Our public education system would benefit from greater flexibility to experiment with practices that appear to be working in particular schools and peer countries. To that end, 33 states — California is not among them — have now established innovation programs that empower local schools to seek waivers from state laws and regulations that inhibit student-centered education approaches (such as those outlined in item #4 in the above list of what works in schools). Supporters of this approach blame rigid labor contracts (and sometimes acrimonious relationships) between districts and teachers’ unions for a lack of flexibility, which I think is at least partly true. I will never forget the day that a few fellow teachers at our school walked out in the middle of a staff meeting in mid-March because we had reached our contractually-obligated number of staff meeting hours for the year!
I think — I certainly hope — that this attitude is the rare exception in our schools, yet it is important to note that much of the research on what works that I cited above stems from analyses of public charter schools that exist precisely because they have greater flexibility to manage staff and the school day to optimize for student learning outcomes. This flexibility may be less critical in schools that serve well-resourced families or those in which the parents have high levels of formal education, but much of the data cited above indicate that it can be extremely helpful to students who face greater barriers and need greater support. All kids can learn on grade level, but not with a one-size-fits-all approach to schools.
Those of us who would like to increase investments in education — including higher pay for teachers — have an obligation to show that increased funding would translate into more learning for students. Between politicians’ negligent oversight of retirement plans, myriad state regulations, and districts’ inflexible labor contracts that limit experimentation, it is hard to make this case in California today.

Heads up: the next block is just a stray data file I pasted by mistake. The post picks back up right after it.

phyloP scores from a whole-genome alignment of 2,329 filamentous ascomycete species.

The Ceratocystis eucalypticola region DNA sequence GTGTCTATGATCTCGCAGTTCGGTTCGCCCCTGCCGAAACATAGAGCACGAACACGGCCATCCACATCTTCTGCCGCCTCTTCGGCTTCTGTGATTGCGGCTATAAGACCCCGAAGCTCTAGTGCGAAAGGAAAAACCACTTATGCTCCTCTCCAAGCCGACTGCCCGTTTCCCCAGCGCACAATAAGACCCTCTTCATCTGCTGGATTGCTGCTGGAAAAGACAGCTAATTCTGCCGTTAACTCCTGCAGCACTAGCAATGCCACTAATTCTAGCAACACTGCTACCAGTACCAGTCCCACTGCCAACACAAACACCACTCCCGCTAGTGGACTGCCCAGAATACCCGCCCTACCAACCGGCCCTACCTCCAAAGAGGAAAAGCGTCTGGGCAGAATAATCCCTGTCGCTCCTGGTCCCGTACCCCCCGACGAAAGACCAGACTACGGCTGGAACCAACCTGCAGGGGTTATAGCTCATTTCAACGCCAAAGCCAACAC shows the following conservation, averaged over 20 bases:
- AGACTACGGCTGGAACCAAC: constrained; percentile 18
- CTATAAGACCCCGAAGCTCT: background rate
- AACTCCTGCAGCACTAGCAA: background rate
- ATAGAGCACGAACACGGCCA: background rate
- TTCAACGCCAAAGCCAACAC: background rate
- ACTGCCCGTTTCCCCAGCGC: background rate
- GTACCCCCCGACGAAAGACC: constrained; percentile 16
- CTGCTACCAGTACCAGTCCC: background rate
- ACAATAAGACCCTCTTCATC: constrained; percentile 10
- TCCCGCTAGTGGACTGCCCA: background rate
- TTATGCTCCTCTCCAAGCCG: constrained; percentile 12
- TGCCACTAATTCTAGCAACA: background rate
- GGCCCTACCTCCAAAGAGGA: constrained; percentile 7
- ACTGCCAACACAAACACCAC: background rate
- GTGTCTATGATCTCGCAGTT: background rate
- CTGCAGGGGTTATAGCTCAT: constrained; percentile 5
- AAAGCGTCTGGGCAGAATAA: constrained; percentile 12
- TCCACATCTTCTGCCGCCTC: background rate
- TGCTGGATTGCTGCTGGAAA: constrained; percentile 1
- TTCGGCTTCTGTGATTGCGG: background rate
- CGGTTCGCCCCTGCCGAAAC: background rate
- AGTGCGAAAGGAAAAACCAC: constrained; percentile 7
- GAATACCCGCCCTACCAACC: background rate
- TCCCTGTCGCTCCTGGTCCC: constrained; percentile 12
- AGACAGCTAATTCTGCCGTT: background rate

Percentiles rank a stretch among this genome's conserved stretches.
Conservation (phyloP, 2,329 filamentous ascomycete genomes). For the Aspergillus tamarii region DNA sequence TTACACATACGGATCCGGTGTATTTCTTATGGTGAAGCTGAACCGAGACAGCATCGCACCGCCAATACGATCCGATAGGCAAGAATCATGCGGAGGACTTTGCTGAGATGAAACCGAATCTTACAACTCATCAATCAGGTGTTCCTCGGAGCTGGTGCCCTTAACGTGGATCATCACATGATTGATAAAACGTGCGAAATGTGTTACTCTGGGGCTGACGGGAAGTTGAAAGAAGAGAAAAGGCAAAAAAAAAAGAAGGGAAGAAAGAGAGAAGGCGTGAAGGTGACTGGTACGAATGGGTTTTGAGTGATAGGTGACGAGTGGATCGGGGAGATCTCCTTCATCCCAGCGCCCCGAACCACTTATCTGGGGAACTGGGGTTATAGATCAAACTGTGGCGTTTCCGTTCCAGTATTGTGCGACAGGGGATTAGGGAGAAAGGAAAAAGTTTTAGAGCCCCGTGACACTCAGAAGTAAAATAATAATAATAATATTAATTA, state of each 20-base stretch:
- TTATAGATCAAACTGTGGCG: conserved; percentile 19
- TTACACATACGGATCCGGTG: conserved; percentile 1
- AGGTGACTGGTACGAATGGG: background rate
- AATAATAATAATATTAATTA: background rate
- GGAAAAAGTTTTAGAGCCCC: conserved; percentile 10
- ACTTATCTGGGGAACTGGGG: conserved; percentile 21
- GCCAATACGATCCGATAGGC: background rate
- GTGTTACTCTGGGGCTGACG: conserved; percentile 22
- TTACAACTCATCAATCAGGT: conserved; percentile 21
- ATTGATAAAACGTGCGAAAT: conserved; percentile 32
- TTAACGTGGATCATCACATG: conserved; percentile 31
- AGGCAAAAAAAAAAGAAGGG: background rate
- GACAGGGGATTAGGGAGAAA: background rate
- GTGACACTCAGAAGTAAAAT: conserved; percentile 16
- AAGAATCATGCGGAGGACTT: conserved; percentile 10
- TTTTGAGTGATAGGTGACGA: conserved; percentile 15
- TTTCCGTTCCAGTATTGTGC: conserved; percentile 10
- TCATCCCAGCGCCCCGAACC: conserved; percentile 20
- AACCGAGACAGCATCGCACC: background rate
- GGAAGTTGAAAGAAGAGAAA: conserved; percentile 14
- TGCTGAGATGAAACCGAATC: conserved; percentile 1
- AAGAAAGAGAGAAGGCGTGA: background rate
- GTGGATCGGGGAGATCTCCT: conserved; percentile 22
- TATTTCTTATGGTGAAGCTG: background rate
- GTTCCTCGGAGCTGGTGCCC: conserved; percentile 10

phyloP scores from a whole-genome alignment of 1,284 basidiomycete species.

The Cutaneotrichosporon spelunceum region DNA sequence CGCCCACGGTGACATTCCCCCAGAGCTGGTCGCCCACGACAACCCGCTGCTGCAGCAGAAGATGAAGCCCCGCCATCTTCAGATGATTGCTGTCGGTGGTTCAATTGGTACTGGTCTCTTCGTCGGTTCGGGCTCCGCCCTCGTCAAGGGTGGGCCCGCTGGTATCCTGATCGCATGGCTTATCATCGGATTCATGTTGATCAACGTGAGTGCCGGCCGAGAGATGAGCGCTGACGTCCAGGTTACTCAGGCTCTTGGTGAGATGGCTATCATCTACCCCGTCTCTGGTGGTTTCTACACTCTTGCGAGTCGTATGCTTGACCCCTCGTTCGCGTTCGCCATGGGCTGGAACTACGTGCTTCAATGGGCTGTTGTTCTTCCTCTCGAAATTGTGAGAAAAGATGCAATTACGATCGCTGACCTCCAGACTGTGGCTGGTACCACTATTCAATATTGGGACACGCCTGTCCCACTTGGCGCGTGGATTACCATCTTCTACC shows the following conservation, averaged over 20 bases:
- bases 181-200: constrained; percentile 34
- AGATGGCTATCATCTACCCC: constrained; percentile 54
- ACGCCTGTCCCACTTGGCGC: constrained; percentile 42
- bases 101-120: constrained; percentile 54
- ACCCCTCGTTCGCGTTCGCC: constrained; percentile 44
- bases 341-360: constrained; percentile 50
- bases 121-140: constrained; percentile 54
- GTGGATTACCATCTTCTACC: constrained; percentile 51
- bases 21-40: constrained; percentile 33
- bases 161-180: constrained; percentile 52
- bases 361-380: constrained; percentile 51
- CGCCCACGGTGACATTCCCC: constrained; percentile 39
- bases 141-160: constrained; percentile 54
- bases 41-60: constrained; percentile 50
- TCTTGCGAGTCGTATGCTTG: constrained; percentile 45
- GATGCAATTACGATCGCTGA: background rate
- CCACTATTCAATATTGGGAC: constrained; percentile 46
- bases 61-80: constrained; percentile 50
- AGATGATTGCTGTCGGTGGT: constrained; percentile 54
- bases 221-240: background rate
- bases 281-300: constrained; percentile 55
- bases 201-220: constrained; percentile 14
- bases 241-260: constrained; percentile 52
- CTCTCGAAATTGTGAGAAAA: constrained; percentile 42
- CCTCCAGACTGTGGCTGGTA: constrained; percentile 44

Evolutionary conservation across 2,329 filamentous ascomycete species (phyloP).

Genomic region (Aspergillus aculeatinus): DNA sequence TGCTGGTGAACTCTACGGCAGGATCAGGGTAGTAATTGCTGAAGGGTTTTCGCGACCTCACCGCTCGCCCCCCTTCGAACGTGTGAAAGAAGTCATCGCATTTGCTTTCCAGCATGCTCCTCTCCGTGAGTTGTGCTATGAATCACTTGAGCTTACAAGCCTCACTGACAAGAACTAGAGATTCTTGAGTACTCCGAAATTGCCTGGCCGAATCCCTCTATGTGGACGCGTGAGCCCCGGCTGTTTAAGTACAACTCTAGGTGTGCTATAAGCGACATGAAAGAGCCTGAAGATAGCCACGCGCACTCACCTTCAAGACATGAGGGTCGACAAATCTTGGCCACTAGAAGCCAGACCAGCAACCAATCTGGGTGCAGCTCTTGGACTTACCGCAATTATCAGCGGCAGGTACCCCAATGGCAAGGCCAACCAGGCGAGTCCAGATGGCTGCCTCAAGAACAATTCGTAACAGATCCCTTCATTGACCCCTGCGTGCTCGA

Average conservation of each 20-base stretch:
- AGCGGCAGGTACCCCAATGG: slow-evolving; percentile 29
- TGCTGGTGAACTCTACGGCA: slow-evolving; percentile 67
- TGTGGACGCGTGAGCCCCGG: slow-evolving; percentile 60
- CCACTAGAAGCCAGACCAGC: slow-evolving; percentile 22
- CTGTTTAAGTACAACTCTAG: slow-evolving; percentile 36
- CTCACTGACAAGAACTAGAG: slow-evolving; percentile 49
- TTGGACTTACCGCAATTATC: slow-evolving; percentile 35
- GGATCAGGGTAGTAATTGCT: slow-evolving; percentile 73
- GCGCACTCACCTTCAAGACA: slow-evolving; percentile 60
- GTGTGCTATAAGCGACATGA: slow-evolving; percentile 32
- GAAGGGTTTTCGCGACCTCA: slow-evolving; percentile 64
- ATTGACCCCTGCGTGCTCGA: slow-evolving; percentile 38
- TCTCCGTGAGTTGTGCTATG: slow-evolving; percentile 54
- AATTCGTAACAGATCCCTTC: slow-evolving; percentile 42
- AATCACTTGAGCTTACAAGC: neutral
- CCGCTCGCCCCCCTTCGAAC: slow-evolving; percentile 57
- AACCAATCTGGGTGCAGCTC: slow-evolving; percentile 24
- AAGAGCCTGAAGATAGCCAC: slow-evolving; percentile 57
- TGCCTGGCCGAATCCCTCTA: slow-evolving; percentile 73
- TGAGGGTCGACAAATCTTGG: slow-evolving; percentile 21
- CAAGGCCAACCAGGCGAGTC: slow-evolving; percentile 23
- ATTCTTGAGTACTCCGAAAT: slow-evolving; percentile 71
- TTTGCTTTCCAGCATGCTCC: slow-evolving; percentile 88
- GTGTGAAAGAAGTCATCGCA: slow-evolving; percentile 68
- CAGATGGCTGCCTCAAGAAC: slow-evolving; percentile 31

Ultimately, our state legislators should work toward a grand bargain in which, over time, teachers are paid better and treated like professionals in other highly-valued sectors — akin to doctors, lawyers, business executives — in exchange for greater flexibility to achieve goals, greater accountability and greater reward for exceptional work. Like many professions, a teacher’s “seniority level” and compensation ought to be driven more by the quality of his or her instructional practice and the ability to inspire students’ growth than years of service.
By abruptly forcing distance learning on students and teachers, COVID strains our struggling public education system and threatens to widen existing gaps. Fortunately, most of the attributes and practices of high-performing schools outlined above continue to be relevant in this new reality. If anything, instructional and curricular quality, high expectations for all students, assignments and feedback that are on grade level, and personalized support for those who are falling behind will become even more important.
To adapt these practices to a remote model, however, district and school leaders need to lay out clear and ambitious goals for the transition to distance learning and define their expectations for high quality instruction, assessment, feedback, intervention and professional development given the constraints we now face.
Across San Jose, education leaders responded in the spring with differing levels of urgency and disparate expectations for student learning. As some districts — and certainly most of our local private and public charter schools — pivoted quickly to online learning and continued to provide routine lessons, assignments and grades, others left parents and students largely on their own. In fact, since the crisis began, the most common concern I’ve received from District 10 residents involve parents’ fear that their children are losing precious learning opportunities that may be impossible to recover.
I am also concerned about the social and emotional wellness of students during a time that requires a lot of isolation from their peers. We should keep in mind the value a positive learning experience can have for one’s social and emotional wellbeing. By showing students they believe in their potential, providing engaging learning opportunities remotely, and creating small group sessions where students can interact with their peers, teachers can have a tremendous positive impact on students’ wellbeing during a difficult time.